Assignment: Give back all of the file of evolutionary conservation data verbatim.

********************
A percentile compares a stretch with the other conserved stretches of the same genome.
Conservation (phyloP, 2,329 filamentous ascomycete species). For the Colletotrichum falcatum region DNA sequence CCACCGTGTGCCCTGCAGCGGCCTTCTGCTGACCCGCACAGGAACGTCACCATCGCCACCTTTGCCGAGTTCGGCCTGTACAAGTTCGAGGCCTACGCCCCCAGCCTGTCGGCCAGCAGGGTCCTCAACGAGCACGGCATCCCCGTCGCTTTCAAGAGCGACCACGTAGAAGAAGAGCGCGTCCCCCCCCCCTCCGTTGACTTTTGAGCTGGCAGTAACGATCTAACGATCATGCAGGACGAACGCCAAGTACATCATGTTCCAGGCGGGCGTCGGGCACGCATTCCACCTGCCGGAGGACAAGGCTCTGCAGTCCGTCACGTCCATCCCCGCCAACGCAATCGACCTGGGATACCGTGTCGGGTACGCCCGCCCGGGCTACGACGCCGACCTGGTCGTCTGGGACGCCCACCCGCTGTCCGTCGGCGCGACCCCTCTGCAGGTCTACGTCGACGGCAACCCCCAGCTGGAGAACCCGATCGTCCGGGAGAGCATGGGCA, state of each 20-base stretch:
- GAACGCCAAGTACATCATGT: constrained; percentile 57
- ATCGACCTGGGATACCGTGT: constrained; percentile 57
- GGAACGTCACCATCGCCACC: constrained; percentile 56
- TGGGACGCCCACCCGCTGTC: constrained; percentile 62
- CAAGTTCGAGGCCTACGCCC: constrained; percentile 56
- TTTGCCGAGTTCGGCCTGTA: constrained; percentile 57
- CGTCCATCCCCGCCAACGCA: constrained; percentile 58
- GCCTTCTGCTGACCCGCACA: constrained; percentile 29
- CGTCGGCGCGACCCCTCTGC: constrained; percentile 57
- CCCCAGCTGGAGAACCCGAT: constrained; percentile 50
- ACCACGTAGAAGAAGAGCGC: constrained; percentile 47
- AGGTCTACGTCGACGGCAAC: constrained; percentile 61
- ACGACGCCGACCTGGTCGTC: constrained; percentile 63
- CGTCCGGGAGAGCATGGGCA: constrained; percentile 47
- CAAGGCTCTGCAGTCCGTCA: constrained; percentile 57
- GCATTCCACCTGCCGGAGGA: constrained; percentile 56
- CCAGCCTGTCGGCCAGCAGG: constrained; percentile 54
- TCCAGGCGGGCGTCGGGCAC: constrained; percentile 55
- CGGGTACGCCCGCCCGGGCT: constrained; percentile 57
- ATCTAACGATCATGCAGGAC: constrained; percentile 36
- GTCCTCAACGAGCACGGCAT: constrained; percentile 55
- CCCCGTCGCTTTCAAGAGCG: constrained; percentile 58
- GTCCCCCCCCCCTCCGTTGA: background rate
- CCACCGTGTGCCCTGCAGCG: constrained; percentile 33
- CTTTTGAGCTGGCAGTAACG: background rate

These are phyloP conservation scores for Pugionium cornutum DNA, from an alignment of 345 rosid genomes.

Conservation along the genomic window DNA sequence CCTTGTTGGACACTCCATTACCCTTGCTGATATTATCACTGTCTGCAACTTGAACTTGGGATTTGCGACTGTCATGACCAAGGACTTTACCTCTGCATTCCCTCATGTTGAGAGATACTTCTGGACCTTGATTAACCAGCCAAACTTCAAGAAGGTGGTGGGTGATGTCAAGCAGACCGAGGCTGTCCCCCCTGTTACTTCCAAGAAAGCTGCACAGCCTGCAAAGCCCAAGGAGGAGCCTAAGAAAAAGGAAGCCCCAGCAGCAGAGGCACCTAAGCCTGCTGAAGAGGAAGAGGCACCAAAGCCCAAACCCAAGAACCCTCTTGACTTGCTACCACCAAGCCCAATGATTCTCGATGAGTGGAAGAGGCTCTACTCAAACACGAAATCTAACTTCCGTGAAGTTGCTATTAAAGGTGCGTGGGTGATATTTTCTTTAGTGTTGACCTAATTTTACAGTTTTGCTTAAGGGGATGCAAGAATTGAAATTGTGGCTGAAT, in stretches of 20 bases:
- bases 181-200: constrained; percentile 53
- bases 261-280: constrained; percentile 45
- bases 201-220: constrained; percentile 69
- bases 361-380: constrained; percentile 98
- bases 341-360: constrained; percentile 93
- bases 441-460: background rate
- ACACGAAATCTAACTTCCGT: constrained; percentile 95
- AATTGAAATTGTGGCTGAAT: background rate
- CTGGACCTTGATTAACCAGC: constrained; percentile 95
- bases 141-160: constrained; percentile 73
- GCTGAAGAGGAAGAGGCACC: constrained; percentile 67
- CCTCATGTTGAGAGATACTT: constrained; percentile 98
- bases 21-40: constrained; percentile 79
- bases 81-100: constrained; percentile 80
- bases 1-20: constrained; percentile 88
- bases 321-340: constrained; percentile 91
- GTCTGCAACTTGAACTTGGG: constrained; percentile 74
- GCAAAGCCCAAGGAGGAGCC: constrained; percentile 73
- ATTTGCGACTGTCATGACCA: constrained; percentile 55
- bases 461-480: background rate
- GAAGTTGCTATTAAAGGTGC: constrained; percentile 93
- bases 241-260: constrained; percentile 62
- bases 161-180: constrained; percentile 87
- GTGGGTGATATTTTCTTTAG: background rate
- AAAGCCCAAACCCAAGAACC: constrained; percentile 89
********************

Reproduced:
A percentile compares a stretch with the other conserved stretches of the same genome.
Conservation (phyloP, 2,329 filamentous ascomycete species). For the Colletotrichum falcatum region DNA sequence CCACCGTGTGCCCTGCAGCGGCCTTCTGCTGACCCGCACAGGAACGTCACCATCGCCACCTTTGCCGAGTTCGGCCTGTACAAGTTCGAGGCCTACGCCCCCAGCCTGTCGGCCAGCAGGGTCCTCAACGAGCACGGCATCCCCGTCGCTTTCAAGAGCGACCACGTAGAAGAAGAGCGCGTCCCCCCCCCCTCCGTTGACTTTTGAGCTGGCAGTAACGATCTAACGATCATGCAGGACGAACGCCAAGTACATCATGTTCCAGGCGGGCGTCGGGCACGCATTCCACCTGCCGGAGGACAAGGCTCTGCAGTCCGTCACGTCCATCCCCGCCAACGCAATCGACCTGGGATACCGTGTCGGGTACGCCCGCCCGGGCTACGACGCCGACCTGGTCGTCTGGGACGCCCACCCGCTGTCCGTCGGCGCGACCCCTCTGCAGGTCTACGTCGACGGCAACCCCCAGCTGGAGAACCCGATCGTCCGGGAGAGCATGGGCA, state of each 20-base stretch:
- GAACGCCAAGTACATCATGT: constrained; percentile 57
- ATCGACCTGGGATACCGTGT: constrained; percentile 57
- GGAACGTCACCATCGCCACC: constrained; percentile 56
- TGGGACGCCCACCCGCTGTC: constrained; percentile 62
- CAAGTTCGAGGCCTACGCCC: constrained; percentile 56
- TTTGCCGAGTTCGGCCTGTA: constrained; percentile 57
- CGTCCATCCCCGCCAACGCA: constrained; percentile 58
- GCCTTCTGCTGACCCGCACA: constrained; percentile 29
- CGTCGGCGCGACCCCTCTGC: constrained; percentile 57
- CCCCAGCTGGAGAACCCGAT: constrained; percentile 50
- ACCACGTAGAAGAAGAGCGC: constrained; percentile 47
- AGGTCTACGTCGACGGCAAC: constrained; percentile 61
- ACGACGCCGACCTGGTCGTC: constrained; percentile 63
- CGTCCGGGAGAGCATGGGCA: constrained; percentile 47
- CAAGGCTCTGCAGTCCGTCA: constrained; percentile 57
- GCATTCCACCTGCCGGAGGA: constrained; percentile 56
- CCAGCCTGTCGGCCAGCAGG: constrained; percentile 54
- TCCAGGCGGGCGTCGGGCAC: constrained; percentile 55
- CGGGTACGCCCGCCCGGGCT: constrained; percentile 57
- ATCTAACGATCATGCAGGAC: constrained; percentile 36
- GTCCTCAACGAGCACGGCAT: constrained; percentile 55
- CCCCGTCGCTTTCAAGAGCG: constrained; percentile 58
- GTCCCCCCCCCCTCCGTTGA: background rate
- CCACCGTGTGCCCTGCAGCG: constrained; percentile 33
- CTTTTGAGCTGGCAGTAACG: background rate

These are phyloP conservation scores for Pugionium cornutum DNA, from an alignment of 345 rosid genomes.

Conservation along the genomic window DNA sequence CCTTGTTGGACACTCCATTACCCTTGCTGATATTATCACTGTCTGCAACTTGAACTTGGGATTTGCGACTGTCATGACCAAGGACTTTACCTCTGCATTCCCTCATGTTGAGAGATACTTCTGGACCTTGATTAACCAGCCAAACTTCAAGAAGGTGGTGGGTGATGTCAAGCAGACCGAGGCTGTCCCCCCTGTTACTTCCAAGAAAGCTGCACAGCCTGCAAAGCCCAAGGAGGAGCCTAAGAAAAAGGAAGCCCCAGCAGCAGAGGCACCTAAGCCTGCTGAAGAGGAAGAGGCACCAAAGCCCAAACCCAAGAACCCTCTTGACTTGCTACCACCAAGCCCAATGATTCTCGATGAGTGGAAGAGGCTCTACTCAAACACGAAATCTAACTTCCGTGAAGTTGCTATTAAAGGTGCGTGGGTGATATTTTCTTTAGTGTTGACCTAATTTTACAGTTTTGCTTAAGGGGATGCAAGAATTGAAATTGTGGCTGAAT, in stretches of 20 bases:
- bases 181-200: constrained; percentile 53
- bases 261-280: constrained; percentile 45
- bases 201-220: constrained; percentile 69
- bases 361-380: constrained; percentile 98
- bases 341-360: constrained; percentile 93
- bases 441-460: background rate
- ACACGAAATCTAACTTCCGT: constrained; percentile 95
- AATTGAAATTGTGGCTGAAT: background rate
- CTGGACCTTGATTAACCAGC: constrained; percentile 95
- bases 141-160: constrained; percentile 73
- GCTGAAGAGGAAGAGGCACC: constrained; percentile 67
- CCTCATGTTGAGAGATACTT: constrained; percentile 98
- bases 21-40: constrained; percentile 79
- bases 81-100: constrained; percentile 80
- bases 1-20: constrained; percentile 88
- bases 321-340: constrained; percentile 91
- GTCTGCAACTTGAACTTGGG: constrained; percentile 74
- GCAAAGCCCAAGGAGGAGCC: constrained; percentile 73
- ATTTGCGACTGTCATGACCA: constrained; percentile 55
- bases 461-480: background rate
- GAAGTTGCTATTAAAGGTGC: constrained; percentile 93
- bases 241-260: constrained; percentile 62
- bases 161-180: constrained; percentile 87
- GTGGGTGATATTTTCTTTAG: background rate
- AAAGCCCAAACCCAAGAACC: constrained; percentile 89